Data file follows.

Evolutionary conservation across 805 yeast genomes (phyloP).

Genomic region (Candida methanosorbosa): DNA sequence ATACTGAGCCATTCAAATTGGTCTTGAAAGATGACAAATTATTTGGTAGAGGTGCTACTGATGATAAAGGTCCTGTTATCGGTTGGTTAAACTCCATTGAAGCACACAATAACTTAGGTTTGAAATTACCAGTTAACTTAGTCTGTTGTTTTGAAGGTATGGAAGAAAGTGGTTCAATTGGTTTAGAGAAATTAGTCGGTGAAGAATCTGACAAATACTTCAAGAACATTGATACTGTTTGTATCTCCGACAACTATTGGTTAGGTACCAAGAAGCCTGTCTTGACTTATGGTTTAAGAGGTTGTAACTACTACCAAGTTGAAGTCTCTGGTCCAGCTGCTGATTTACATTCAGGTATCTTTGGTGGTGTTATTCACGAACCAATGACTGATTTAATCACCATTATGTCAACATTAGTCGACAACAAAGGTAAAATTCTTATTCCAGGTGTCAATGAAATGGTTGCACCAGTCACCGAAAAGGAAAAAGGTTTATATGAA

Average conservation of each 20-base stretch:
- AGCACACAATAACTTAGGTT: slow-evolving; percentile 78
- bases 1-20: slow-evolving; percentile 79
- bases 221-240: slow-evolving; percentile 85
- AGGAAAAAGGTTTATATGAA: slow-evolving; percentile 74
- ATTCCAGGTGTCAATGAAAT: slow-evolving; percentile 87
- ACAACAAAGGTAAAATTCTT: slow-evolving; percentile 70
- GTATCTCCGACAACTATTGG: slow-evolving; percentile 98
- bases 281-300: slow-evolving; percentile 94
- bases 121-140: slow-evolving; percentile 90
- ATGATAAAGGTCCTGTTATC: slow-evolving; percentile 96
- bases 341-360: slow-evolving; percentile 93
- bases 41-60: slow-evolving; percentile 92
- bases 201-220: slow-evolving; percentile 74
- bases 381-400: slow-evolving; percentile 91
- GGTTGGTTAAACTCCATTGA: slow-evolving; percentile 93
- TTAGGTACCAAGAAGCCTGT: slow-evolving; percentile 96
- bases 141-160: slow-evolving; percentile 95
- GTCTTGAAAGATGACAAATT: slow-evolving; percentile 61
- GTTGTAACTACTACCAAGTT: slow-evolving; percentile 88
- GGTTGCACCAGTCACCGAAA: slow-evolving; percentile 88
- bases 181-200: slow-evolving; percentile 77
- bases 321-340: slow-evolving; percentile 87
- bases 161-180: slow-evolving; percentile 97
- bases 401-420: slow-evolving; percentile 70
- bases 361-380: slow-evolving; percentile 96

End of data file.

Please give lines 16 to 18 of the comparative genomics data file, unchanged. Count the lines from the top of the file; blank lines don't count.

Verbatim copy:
- bases 201-220: slow-evolving; percentile 74
- bases 381-400: slow-evolving; percentile 91
- GGTTGGTTAAACTCCATTGA: slow-evolving; percentile 93